Ted Bruce is the Past President of the PHABC

Building the Case for Prevention is Not Easy

By Ted Bruce

The debate over the mandatory use of bike helmets has predictably heated up with the arrival of ideal biking weather. And there is an abundance of population level data being tossed around to buttress both sides of the argument. On one side is the position that mandatory bike helmet use discourages ridership and it is high ridership that creates safer riding environments – thus mandatory helmet laws might impede reductions in injury rates. This argument also suggests that by discouraging cycling, society does not achieve the benefits of more people participating in active transportation. On the other side, there is data showing the lower injury rates associated with helmet use and little evidence that mandatory laws have dampened the uptake of bicycling as form of transport.

There has been an impressive array of data to bolster both sides of the debate. The importance of epidemiology to good policy making cannot be underestimated. But the debate highlights the challenge in securing the quality of evidence we need to advocate for prevention strategies.

Of particular concern is the considerable lag time between a prevention intervention and the measureable benefits it is intended to produce. This is compounded by the reality that the intervention is only one of many interventions that co-exist in a messy policy world. How does one assess the benefits of a specific intervention in a complex, real world, uncontrolled environment where there are many confounding variables that are affecting the measured outcome? In addition, prevention interventions have an underlying problem with generating data since if they are impactful they have prevented an occurrence and there may be limited mechanisms to collect data within our routine normal data collection systems.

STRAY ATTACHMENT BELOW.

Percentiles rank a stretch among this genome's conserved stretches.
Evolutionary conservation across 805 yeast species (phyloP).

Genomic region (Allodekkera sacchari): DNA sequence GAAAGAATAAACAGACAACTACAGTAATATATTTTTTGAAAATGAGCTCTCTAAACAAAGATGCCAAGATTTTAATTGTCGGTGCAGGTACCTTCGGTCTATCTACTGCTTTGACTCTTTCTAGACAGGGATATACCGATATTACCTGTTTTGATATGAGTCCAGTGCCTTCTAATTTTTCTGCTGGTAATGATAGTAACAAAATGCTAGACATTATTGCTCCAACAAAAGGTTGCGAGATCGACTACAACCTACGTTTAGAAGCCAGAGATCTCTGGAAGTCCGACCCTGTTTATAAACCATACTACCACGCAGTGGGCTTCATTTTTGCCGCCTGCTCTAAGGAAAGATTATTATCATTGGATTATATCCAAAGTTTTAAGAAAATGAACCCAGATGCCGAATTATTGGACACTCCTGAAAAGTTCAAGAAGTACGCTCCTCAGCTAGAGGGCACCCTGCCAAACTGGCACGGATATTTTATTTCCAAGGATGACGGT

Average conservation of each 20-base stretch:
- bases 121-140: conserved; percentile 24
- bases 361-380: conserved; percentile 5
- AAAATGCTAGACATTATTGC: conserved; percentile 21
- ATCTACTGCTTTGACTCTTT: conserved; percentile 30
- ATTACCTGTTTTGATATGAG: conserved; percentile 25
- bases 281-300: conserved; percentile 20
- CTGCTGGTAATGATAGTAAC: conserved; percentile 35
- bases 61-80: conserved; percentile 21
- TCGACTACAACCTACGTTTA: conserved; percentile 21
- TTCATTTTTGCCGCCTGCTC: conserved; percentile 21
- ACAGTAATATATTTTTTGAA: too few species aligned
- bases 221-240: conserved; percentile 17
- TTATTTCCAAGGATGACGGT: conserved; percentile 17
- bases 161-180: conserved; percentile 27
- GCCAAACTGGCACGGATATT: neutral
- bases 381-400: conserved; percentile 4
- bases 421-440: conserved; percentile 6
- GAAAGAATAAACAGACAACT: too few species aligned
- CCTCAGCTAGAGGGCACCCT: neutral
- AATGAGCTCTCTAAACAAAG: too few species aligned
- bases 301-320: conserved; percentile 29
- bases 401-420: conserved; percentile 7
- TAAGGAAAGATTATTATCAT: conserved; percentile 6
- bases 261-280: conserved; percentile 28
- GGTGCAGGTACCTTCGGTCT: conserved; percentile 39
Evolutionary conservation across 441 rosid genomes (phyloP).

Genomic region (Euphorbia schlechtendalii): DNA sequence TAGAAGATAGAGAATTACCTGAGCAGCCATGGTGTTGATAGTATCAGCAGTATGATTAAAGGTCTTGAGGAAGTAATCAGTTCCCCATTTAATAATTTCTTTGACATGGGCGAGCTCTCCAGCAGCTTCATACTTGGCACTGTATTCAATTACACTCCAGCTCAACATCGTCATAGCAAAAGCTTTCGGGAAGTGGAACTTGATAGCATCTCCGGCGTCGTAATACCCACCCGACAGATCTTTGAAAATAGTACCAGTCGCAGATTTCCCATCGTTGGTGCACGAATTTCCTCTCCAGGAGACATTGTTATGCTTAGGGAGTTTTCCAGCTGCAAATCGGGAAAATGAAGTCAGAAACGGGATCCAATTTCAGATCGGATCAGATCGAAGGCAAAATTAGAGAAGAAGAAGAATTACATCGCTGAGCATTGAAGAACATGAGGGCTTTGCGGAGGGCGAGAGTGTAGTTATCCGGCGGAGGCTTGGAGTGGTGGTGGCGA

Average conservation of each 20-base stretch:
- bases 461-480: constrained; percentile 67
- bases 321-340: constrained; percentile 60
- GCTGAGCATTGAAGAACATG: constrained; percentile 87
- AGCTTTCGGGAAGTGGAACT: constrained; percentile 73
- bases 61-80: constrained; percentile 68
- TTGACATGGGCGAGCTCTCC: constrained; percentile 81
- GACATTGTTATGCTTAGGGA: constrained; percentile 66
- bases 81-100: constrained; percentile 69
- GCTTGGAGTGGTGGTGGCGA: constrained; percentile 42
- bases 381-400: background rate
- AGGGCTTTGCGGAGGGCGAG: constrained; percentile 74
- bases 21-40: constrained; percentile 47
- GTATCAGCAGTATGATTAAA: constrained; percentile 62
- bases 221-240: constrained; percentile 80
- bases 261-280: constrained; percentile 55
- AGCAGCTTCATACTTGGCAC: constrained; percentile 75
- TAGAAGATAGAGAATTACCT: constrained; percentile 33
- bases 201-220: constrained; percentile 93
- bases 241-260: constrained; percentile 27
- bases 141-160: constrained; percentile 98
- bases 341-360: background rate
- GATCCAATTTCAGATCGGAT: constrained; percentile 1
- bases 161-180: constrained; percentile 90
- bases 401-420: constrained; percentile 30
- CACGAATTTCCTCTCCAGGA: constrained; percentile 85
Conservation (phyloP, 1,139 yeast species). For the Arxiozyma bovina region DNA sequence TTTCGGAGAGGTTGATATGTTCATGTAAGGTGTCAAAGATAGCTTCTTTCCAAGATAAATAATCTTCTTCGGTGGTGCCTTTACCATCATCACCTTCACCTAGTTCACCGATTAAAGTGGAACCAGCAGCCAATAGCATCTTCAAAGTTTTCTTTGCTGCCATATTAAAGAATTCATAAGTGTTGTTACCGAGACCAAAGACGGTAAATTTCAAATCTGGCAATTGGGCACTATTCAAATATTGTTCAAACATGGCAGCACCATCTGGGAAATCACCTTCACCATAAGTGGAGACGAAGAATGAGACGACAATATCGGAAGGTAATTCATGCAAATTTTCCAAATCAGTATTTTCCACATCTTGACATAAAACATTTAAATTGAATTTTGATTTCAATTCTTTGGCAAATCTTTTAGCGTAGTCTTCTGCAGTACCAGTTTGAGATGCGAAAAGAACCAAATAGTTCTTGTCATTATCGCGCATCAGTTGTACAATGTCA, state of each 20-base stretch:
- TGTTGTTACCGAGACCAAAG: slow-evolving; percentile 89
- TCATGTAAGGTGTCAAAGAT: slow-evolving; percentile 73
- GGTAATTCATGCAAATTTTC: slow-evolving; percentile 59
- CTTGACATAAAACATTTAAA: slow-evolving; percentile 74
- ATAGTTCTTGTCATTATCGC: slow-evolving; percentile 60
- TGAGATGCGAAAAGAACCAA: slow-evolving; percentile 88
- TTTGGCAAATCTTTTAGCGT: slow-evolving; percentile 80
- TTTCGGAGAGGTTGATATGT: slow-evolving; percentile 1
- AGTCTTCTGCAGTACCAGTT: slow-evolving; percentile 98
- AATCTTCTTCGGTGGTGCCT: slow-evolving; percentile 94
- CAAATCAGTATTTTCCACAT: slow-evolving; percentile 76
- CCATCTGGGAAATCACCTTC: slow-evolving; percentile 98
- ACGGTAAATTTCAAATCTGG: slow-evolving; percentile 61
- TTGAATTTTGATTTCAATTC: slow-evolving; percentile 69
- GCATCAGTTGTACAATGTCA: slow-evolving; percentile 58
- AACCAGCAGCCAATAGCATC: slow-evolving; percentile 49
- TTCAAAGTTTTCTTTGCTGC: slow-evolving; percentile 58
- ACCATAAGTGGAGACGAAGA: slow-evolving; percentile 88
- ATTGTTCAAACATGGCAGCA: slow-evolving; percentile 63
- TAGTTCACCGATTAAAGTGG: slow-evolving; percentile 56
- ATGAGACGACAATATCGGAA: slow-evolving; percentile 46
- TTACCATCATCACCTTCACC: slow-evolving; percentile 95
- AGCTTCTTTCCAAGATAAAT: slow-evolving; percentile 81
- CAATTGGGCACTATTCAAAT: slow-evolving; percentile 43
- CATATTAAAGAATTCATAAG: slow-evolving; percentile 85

The Canadian Best Practices Portal is a source of best practice reviews.

The Canadian Best Practices Portal is a source of best practice reviews.

There are a number of research methods such as cross jurisdictional studies that can assess the benefits of prevention interventions as we see in the case of the debate on bike helmet laws. Rates of injury and disease, for example, can be compared between jurisdictions that implement a prevention strategy and those that don’t. In spite of more innovative methods, many of these studies are still open to challenge because of the differences in real world contexts that are being compared. Fortunately there is an ever increasing body of quality evidence available to argue the case for prevention. Check out this source of best practice reviews: Canadian Best Practices Portal (Public Health Agency of Canda).

While it is never wise to base decisions on individual cases that are not representative of the larger population, the importance of case studies and narrative analysis can be quite informative and convincing. As we all know, it is the “stories” of real people that often influence decisions whether good evidence is available or not.

When the Doctor Comes Calling – For Poverty Reduction

By Ted Bruce